The Go Blog

Error handling and Go

12 July 2011

Introduction

If you have written any Go code you have probably encountered the built-in error type. Go code uses error values to indicate an abnormal state. For example, the os.Open function returns a non-nil error value when it fails to open a file.

func Open(name string) (file *File, err error)

The following code uses os.Open to open a file. If an error occurs it calls log.Fatal to print the error message and stop.

f, err := os.Open("filename.ext")
if err != nil {
    log.Fatal(err)
}
// do something with the open *File f

You can get a lot done in Go knowing just this about the error type, but in this article we'll take a closer look at error and discuss some good practices for error handling in Go.

The error type

The error type is an interface type. An error variable represents any value that can describe itself as a string. Here is the interface's declaration:

type error interface {
    Error() string
}

The error type, as with all built in types, is predeclared in the universe block.

The most commonly-used error implementation is the errors package's unexported errorString type.

// errorString is a trivial implementation of error.
type errorString struct {
    s string
}

func (e *errorString) Error() string {
    return e.s
}

You can construct one of these values with the errors.New function. It takes a string that it converts to an errors.errorString and returns as an error value.

// New returns an error that formats as the given text.
func New(text string) error {
    return &errorString{text}
}

Here's how you might use errors.New:

func Sqrt(f float64) (float64, error) {
    if f < 0 {
        return 0, errors.New("math: square root of negative number")
    }
    // implementation
}

A caller passing a negative argument to Sqrt receives a non-nil error value (whose concrete representation is an errors.errorString value). The caller can access the error string ("math: square root of...") by calling the `error`'s Error method, or by just printing it:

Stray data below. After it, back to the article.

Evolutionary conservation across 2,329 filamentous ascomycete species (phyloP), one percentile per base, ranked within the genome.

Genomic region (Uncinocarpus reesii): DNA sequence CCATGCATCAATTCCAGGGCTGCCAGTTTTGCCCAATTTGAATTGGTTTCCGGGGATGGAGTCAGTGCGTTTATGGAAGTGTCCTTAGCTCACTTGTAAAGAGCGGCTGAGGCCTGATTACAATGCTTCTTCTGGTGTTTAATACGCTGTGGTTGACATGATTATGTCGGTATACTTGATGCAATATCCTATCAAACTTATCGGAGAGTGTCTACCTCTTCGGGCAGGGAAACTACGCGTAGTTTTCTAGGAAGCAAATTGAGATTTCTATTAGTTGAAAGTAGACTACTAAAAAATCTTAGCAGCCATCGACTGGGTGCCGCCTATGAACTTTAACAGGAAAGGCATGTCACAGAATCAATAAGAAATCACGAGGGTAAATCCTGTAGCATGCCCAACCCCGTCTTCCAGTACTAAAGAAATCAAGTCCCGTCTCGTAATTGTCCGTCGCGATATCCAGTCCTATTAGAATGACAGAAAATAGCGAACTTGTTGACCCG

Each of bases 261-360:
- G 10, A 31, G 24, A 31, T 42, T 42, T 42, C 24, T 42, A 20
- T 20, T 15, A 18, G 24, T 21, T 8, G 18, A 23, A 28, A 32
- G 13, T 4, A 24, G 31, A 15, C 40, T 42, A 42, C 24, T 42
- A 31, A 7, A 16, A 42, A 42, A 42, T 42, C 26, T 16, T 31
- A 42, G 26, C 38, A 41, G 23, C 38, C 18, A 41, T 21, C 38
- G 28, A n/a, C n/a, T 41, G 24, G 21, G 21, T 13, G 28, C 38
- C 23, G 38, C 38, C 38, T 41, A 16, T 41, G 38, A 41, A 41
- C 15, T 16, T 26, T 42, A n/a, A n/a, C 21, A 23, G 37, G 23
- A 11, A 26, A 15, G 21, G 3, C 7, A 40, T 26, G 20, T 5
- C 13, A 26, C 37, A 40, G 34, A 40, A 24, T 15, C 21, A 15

f, err := Sqrt(-1)
if err != nil {
    fmt.Println(err)
}

The fmt package formats an error value by calling its Error() string method.

It is the error implementation's responsibility to summarize the context. The error returned by os.Open formats as "open /etc/passwd: permission denied," not just "permission denied." The error returned by our Sqrt is missing information about the invalid argument.

To add that information, a useful function is the fmt package's Errorf. It formats a string according to `Printf`'s rules and returns it as an error created by errors.New.

if f < 0 {
    return 0, fmt.Errorf("math: square root of negative number %g", f)
}

In many cases fmt.Errorf is good enough, but since error is an interface, you can use arbitrary data structures as error values, to allow callers to inspect the details of the error.

For instance, our hypothetical callers might want to recover the invalid argument passed to Sqrt. We can enable that by defining a new error implementation instead of using errors.errorString:

type NegativeSqrtError float64

func (f NegativeSqrtError) Error() string {
    return fmt.Sprintf("math: square root of negative number %g", float64(f))
}

A sophisticated caller can then use a type assertion to check for a NegativeSqrtError and handle it specially, while callers that just pass the error to fmt.Println or log.Fatal will see no change in behavior.

As another example, the json package specifies a SyntaxError type that the json.Decode function returns when it encounters a syntax error parsing a JSON blob.